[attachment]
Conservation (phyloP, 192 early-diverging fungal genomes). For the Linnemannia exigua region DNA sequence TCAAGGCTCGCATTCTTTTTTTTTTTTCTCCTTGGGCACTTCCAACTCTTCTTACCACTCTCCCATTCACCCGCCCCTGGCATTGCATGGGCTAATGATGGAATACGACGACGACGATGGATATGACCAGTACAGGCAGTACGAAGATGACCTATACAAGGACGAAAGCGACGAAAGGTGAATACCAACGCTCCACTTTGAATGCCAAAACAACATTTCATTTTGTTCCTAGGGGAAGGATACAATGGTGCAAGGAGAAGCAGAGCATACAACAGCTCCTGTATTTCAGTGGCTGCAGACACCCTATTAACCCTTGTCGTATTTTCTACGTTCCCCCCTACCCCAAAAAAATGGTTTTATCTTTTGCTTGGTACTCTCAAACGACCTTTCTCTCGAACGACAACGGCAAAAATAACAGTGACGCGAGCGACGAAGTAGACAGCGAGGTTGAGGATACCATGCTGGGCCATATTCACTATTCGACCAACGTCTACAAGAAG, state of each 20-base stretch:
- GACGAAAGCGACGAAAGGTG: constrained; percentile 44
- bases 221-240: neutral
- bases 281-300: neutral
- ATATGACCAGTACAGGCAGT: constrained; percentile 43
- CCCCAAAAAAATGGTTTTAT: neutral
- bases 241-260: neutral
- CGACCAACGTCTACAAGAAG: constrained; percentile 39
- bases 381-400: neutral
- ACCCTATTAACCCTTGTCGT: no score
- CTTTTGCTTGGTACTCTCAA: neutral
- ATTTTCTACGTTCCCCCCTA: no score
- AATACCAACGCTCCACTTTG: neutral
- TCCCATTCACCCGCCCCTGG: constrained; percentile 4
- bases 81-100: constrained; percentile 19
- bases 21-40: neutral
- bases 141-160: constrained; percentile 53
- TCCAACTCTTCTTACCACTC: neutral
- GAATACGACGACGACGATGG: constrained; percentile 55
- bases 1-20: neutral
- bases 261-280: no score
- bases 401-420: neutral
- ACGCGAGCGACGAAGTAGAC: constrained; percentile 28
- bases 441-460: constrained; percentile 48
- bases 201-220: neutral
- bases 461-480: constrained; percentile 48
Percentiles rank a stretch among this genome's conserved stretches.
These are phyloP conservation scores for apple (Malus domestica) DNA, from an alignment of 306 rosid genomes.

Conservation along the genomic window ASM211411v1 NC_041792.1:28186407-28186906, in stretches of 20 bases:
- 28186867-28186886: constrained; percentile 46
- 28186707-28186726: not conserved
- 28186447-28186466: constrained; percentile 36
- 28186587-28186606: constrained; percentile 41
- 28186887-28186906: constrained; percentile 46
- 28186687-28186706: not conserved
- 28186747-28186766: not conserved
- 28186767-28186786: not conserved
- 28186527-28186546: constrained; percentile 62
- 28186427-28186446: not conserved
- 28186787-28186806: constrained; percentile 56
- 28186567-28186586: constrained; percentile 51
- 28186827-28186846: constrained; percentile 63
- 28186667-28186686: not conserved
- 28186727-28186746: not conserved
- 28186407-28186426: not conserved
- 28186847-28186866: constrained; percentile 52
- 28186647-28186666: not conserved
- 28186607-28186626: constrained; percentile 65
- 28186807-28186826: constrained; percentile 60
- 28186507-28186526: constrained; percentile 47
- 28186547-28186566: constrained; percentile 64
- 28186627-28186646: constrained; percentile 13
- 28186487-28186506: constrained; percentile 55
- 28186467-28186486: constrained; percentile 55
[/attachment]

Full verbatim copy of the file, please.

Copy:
Conservation (phyloP, 192 early-diverging fungal genomes). For the Linnemannia exigua region DNA sequence TCAAGGCTCGCATTCTTTTTTTTTTTTCTCCTTGGGCACTTCCAACTCTTCTTACCACTCTCCCATTCACCCGCCCCTGGCATTGCATGGGCTAATGATGGAATACGACGACGACGATGGATATGACCAGTACAGGCAGTACGAAGATGACCTATACAAGGACGAAAGCGACGAAAGGTGAATACCAACGCTCCACTTTGAATGCCAAAACAACATTTCATTTTGTTCCTAGGGGAAGGATACAATGGTGCAAGGAGAAGCAGAGCATACAACAGCTCCTGTATTTCAGTGGCTGCAGACACCCTATTAACCCTTGTCGTATTTTCTACGTTCCCCCCTACCCCAAAAAAATGGTTTTATCTTTTGCTTGGTACTCTCAAACGACCTTTCTCTCGAACGACAACGGCAAAAATAACAGTGACGCGAGCGACGAAGTAGACAGCGAGGTTGAGGATACCATGCTGGGCCATATTCACTATTCGACCAACGTCTACAAGAAG, state of each 20-base stretch:
- GACGAAAGCGACGAAAGGTG: constrained; percentile 44
- bases 221-240: neutral
- bases 281-300: neutral
- ATATGACCAGTACAGGCAGT: constrained; percentile 43
- CCCCAAAAAAATGGTTTTAT: neutral
- bases 241-260: neutral
- CGACCAACGTCTACAAGAAG: constrained; percentile 39
- bases 381-400: neutral
- ACCCTATTAACCCTTGTCGT: no score
- CTTTTGCTTGGTACTCTCAA: neutral
- ATTTTCTACGTTCCCCCCTA: no score
- AATACCAACGCTCCACTTTG: neutral
- TCCCATTCACCCGCCCCTGG: constrained; percentile 4
- bases 81-100: constrained; percentile 19
- bases 21-40: neutral
- bases 141-160: constrained; percentile 53
- TCCAACTCTTCTTACCACTC: neutral
- GAATACGACGACGACGATGG: constrained; percentile 55
- bases 1-20: neutral
- bases 261-280: no score
- bases 401-420: neutral
- ACGCGAGCGACGAAGTAGAC: constrained; percentile 28
- bases 441-460: constrained; percentile 48
- bases 201-220: neutral
- bases 461-480: constrained; percentile 48
Percentiles rank a stretch among this genome's conserved stretches.
These are phyloP conservation scores for apple (Malus domestica) DNA, from an alignment of 306 rosid genomes.

Conservation along the genomic window ASM211411v1 NC_041792.1:28186407-28186906, in stretches of 20 bases:
- 28186867-28186886: constrained; percentile 46
- 28186707-28186726: not conserved
- 28186447-28186466: constrained; percentile 36
- 28186587-28186606: constrained; percentile 41
- 28186887-28186906: constrained; percentile 46
- 28186687-28186706: not conserved
- 28186747-28186766: not conserved
- 28186767-28186786: not conserved
- 28186527-28186546: constrained; percentile 62
- 28186427-28186446: not conserved
- 28186787-28186806: constrained; percentile 56
- 28186567-28186586: constrained; percentile 51
- 28186827-28186846: constrained; percentile 63
- 28186667-28186686: not conserved
- 28186727-28186746: not conserved
- 28186407-28186426: not conserved
- 28186847-28186866: constrained; percentile 52
- 28186647-28186666: not conserved
- 28186607-28186626: constrained; percentile 65
- 28186807-28186826: constrained; percentile 60
- 28186507-28186526: constrained; percentile 47
- 28186547-28186566: constrained; percentile 64
- 28186627-28186646: constrained; percentile 13
- 28186487-28186506: constrained; percentile 55
- 28186467-28186486: constrained; percentile 55